The President General of the Igbo socio-cultural organisation, Ohanaeze Ndigbo, Chief Nnia Nwodo, has said the current Nigeria’s political structure is unfair, exploitative and unsustainable.
Nwodo said Nigeria’s future was bleak and could only be salvaged by sincere deliberations among the people.
The Ohanaeze leader made the comment at a national discourse to mark the 90th birthday of the Ijaw leader, Chief Edwin Clark, in Abuja on Thursday.
He stated, “Our political system is jaundiced, unfair, exploitative and unsustainable. Since attainment of independence, the civilians have not been able to agree on a political structure. Our present constitution and the previous 1979 constitution were impositions of the military – an unrepresentative and dictatorial corps whose decrees were seriously influenced by the lop-sidedness of their composition.
“The economic and development data from Nigeria is not encouraging in many sectors. Our law and order system including the police, the court system and the penal system have been characterised by impunity, incompetence and indiscipline.”
Nwodo said bad leadership, corruption, law and order, resource control and true federalism deserved a timely attention and should even be more worrisome to the younger ones who must realise that the next 50 years could be more challenging.
He believed the best way to manage the structure of the country rest on dialogue.
“We have, for too long, allowed the bitterness of the war and its lingering feelings to dictate our political relationships. The coalition that fought the war is still in control of Nigeria, engaging in rhetorics that fuelled the war in managing renascent Nigeria. The young men and women who were not part of the war are frustrated by this impasse.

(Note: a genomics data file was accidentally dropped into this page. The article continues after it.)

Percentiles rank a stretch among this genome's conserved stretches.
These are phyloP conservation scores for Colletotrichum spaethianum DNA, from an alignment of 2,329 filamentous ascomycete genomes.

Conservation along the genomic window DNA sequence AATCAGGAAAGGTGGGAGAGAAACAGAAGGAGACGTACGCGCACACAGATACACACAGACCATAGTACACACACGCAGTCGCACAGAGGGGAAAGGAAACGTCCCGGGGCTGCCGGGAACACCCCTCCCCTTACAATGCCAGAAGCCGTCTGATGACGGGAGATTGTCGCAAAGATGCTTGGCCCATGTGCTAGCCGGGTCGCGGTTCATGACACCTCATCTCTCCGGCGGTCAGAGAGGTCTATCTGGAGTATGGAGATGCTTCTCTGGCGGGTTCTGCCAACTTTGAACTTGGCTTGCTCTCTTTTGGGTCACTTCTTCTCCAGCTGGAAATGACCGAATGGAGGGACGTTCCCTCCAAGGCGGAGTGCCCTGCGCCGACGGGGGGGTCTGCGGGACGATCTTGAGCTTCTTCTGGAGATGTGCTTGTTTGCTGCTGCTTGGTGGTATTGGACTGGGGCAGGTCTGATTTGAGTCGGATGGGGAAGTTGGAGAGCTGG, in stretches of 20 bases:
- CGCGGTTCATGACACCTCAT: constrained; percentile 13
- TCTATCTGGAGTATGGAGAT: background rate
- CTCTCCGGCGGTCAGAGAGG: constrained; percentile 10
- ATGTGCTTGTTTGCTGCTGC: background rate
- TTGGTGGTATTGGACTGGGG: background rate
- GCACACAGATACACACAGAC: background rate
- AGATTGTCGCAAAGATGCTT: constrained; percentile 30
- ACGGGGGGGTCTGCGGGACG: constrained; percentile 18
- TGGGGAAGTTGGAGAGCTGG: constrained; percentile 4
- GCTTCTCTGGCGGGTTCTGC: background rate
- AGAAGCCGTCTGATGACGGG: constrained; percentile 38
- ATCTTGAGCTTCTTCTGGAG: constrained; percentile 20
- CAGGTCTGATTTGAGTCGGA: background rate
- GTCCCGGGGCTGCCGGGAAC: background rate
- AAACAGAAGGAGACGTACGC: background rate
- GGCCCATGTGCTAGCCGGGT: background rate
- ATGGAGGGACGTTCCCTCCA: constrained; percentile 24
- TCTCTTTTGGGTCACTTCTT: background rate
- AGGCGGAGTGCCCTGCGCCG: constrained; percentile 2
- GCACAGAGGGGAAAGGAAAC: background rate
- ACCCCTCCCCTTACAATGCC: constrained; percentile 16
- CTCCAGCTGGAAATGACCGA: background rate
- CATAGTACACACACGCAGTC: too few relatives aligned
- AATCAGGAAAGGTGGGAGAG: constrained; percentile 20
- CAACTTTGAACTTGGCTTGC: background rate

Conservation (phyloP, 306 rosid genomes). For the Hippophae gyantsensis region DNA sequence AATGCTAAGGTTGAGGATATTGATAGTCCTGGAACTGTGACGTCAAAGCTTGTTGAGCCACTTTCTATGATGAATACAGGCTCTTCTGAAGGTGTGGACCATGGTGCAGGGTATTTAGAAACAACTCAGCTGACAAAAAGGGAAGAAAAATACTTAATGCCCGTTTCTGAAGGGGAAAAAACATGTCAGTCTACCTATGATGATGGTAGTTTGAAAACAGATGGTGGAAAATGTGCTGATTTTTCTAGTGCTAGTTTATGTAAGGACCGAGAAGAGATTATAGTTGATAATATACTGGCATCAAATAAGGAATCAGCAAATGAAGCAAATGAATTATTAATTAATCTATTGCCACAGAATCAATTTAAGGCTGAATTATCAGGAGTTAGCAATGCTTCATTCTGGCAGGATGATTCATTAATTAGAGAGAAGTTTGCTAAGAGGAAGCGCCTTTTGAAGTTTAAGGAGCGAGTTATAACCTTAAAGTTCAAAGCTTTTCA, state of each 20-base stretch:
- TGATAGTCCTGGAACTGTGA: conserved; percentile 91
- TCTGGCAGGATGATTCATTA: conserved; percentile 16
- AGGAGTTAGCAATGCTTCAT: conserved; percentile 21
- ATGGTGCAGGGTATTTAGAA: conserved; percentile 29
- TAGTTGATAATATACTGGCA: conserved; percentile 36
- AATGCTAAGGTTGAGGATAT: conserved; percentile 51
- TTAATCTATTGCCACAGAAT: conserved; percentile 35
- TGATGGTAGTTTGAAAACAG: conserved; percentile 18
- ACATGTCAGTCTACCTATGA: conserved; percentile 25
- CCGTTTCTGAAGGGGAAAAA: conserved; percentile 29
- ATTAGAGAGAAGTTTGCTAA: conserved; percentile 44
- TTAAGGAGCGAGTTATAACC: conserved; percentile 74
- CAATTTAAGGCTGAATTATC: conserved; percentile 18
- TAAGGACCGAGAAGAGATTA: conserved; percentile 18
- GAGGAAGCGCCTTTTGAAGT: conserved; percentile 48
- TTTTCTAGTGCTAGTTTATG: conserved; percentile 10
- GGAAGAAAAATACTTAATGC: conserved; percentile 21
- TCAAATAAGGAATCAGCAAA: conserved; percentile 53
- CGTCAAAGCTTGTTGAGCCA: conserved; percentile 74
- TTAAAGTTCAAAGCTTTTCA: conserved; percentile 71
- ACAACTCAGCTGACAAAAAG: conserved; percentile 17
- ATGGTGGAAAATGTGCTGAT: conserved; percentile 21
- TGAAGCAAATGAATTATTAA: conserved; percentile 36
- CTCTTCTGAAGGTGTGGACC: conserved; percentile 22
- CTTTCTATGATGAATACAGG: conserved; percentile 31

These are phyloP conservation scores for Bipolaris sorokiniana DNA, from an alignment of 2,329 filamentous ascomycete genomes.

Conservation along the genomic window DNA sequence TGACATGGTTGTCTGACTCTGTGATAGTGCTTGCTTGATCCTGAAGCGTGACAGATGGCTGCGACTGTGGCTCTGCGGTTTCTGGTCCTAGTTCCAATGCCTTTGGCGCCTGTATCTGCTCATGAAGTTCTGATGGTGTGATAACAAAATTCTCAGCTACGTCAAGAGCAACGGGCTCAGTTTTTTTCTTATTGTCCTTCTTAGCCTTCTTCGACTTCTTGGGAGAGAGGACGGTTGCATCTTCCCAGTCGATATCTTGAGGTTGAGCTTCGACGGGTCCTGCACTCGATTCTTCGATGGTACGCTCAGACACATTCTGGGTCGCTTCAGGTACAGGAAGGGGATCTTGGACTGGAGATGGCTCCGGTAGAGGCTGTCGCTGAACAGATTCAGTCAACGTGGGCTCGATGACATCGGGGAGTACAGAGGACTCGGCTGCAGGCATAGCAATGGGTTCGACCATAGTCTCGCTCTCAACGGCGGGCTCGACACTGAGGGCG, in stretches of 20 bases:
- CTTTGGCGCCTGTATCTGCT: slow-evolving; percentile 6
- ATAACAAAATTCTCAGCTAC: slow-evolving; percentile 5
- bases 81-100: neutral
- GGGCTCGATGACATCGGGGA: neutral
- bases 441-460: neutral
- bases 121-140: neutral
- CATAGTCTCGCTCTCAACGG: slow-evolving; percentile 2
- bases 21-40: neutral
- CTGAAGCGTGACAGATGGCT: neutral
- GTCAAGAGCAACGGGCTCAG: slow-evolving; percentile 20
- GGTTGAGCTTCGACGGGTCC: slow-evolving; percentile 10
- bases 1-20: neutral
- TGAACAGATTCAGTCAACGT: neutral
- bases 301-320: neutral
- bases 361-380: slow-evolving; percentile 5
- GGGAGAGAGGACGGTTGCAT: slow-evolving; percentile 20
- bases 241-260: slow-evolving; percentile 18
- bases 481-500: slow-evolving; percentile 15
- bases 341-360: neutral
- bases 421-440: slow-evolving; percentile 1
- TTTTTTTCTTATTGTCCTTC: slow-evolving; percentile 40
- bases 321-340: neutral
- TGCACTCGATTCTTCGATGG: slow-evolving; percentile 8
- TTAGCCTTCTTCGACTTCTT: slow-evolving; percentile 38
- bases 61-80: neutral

“The future is bleak unless Nigerians come to the table to discuss Nigeria truthfully,” Nwodo stated.
In his contribution, the National Publicity Secretary of Pan Yoruba group, Afenifere, Mr. Yinka Odumakin, said opponents of restructuring of the country were only out to continue reaping where they did not sow.
He explained that the constituent parts had the opportunity of embarking on mass education, creating more employment opportunities, exploit the opportunity of the vast land available to them to create wealth rather than the dependence on the Federal Government.
“Those who oppose restructuring want to continue to reap where they did not sow; educate your population, employ and task them to make more money, cultivate the landmass you have to get more money rather than running to Abuja. If we restructure, Nigeria has the potential to be a N60tn economy,” he added.
A former governor of Akwa Ibom State, Obong Victor Attah, who presented the main paper, said the call for restructuring was in consonance with the terms of the negotiation of independence.
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